Displaying 1 - 16 of 16 results
The early Christian martyrs were not reading the apocryphal Gospel of Thomas or the hypothetical sayings source that scholars refer to as “Q.” They were reading Matthew, Mark, Luke and John.
Bible Review, December 1999
A rare teacher, James Muilenburg was able to hold together the historical meaning, the literary form and the theological significance of biblical texts.
Bible Review, February 1998
Paul’s theology—grounded in Jewish thought and scriptures—propelled him to confront the powers of Rome and the pagan gods that stood behind them.
Bible Review, December 2000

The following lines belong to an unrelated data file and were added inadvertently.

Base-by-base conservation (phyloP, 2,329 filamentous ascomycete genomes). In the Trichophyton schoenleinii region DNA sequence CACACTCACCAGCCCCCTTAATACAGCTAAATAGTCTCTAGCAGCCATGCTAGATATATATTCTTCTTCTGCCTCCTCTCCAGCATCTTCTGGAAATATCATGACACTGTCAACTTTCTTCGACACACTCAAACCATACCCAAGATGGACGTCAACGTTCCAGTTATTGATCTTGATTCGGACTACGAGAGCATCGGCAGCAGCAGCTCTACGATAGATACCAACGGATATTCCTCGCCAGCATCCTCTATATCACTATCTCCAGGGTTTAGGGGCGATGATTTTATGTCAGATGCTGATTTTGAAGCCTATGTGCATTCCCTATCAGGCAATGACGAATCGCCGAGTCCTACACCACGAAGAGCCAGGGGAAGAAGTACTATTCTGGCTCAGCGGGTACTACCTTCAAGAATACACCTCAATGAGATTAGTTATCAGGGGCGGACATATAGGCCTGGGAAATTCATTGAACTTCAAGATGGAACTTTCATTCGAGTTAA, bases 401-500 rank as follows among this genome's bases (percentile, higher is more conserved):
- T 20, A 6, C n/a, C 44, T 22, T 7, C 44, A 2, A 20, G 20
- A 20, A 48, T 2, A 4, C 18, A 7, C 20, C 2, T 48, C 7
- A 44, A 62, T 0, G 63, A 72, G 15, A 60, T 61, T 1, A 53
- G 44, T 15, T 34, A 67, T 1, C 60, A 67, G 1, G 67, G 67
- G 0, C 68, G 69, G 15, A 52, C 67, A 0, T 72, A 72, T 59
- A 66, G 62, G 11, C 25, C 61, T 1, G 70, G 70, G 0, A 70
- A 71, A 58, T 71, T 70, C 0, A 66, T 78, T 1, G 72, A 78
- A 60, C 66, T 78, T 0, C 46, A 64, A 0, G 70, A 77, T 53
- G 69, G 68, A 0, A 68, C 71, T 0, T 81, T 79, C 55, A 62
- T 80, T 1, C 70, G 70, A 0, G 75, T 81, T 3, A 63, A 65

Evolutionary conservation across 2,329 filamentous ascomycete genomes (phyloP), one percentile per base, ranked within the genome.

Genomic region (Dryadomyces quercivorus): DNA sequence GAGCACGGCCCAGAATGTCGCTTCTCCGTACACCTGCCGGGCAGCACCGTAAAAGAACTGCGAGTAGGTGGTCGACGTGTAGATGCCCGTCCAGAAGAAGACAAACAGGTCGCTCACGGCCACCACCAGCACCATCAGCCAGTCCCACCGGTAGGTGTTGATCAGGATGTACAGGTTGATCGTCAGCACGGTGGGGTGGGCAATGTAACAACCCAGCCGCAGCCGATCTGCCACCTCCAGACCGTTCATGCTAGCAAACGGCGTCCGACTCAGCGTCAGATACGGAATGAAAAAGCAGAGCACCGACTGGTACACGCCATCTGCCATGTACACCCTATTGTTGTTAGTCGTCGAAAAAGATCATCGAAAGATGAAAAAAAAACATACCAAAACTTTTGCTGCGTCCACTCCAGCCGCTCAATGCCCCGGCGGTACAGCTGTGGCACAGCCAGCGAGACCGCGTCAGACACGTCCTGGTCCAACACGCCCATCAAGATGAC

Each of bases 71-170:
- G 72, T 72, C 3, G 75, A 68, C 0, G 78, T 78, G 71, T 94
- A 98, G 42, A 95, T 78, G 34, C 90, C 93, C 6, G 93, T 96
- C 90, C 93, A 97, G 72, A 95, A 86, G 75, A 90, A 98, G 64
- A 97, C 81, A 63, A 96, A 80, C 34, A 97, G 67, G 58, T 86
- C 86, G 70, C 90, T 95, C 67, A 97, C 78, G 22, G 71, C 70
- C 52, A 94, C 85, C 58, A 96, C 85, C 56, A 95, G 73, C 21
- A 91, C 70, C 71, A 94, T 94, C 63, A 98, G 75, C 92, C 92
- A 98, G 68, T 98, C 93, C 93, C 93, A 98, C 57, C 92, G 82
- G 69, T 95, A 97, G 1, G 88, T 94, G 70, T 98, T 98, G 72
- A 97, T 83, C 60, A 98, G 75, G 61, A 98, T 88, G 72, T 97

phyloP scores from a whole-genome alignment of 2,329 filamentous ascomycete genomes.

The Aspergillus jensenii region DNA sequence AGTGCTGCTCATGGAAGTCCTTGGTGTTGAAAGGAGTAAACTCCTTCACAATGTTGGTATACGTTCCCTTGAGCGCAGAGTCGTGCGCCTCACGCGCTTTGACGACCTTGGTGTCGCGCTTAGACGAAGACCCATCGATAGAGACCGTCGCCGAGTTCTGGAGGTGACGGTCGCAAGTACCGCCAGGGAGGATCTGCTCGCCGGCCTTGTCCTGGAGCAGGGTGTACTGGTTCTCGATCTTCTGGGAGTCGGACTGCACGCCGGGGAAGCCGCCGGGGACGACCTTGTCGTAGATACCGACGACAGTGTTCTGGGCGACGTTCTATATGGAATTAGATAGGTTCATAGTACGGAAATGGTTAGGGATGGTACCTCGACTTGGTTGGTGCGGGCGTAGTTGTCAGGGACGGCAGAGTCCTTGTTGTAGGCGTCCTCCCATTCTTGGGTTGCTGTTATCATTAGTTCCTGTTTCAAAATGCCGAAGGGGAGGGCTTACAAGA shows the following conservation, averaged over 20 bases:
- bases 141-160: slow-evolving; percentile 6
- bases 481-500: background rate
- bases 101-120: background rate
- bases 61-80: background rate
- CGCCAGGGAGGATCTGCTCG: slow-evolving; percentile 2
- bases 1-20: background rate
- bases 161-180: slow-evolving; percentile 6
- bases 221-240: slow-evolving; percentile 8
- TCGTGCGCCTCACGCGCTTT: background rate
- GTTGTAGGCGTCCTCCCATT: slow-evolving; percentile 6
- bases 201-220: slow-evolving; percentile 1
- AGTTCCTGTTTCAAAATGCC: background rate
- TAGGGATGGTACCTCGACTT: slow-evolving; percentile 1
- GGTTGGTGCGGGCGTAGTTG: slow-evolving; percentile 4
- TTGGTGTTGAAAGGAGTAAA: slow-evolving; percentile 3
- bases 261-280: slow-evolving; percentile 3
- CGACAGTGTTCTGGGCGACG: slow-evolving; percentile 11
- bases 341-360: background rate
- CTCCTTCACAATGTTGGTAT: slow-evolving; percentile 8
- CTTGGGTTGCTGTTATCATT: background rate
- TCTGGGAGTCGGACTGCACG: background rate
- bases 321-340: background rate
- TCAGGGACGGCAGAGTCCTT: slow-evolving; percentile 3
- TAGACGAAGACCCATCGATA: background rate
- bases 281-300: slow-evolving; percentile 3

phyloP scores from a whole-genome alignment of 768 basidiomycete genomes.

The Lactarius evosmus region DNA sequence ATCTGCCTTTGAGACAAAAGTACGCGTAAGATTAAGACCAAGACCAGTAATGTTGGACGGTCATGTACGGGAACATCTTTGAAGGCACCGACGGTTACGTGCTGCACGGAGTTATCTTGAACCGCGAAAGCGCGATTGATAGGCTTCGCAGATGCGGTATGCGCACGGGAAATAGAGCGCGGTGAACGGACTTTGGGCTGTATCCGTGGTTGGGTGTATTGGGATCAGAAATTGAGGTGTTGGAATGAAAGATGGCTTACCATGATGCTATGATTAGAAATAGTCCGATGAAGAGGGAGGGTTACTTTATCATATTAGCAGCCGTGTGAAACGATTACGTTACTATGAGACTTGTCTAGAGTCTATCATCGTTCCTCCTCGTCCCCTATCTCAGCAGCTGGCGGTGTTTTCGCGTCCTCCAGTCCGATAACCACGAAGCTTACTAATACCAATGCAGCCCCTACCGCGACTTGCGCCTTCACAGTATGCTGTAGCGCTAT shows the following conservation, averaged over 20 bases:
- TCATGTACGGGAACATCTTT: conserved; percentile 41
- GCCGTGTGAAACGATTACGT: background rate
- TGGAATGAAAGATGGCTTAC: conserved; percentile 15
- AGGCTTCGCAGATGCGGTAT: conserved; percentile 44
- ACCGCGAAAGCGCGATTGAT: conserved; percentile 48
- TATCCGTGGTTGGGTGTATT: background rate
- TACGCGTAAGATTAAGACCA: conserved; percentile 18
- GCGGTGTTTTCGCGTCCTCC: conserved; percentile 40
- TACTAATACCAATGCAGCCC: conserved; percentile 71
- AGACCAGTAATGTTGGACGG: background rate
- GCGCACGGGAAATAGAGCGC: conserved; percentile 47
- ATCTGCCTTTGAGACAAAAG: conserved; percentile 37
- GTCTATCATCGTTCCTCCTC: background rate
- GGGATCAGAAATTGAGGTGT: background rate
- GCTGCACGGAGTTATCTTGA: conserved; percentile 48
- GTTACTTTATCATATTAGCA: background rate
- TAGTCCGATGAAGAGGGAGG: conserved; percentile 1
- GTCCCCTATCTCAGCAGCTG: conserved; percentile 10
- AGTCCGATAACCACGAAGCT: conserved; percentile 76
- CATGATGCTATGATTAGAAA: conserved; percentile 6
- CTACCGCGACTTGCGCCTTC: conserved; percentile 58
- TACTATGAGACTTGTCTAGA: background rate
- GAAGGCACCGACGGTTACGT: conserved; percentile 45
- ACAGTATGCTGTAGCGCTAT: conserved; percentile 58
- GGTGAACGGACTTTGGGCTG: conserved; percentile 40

Humans received a God-given freedom to choose between a lifestyle that fosters life on this planet or that leads to death for the earth and its inhabitants. In the words of Deuteronomy 30:19: “Choose life so that you and your descendants may live.”
Bible Review, October 1992
Approaching the Bible as an ancient book may explain aspects of the story that trouble us today, but this method fails to deal with the Bible as the bearer of God’s revelation.
Bible Review, October 1996
The Greek word synkatabasis refers to God’s “stooping” to meet human beings at their own level, just as a parent gets down on the floor and “lisps” to a child.
Bible Review, June 1997
In the presence of native Americans who lost their land to invaders, I took a new interest in those forgotten peoples of the Bible who were dispossessed by the fulfillment of God’s promise to the Israelites to give them “a land flowing with milk and honey
Bible Review, February 1993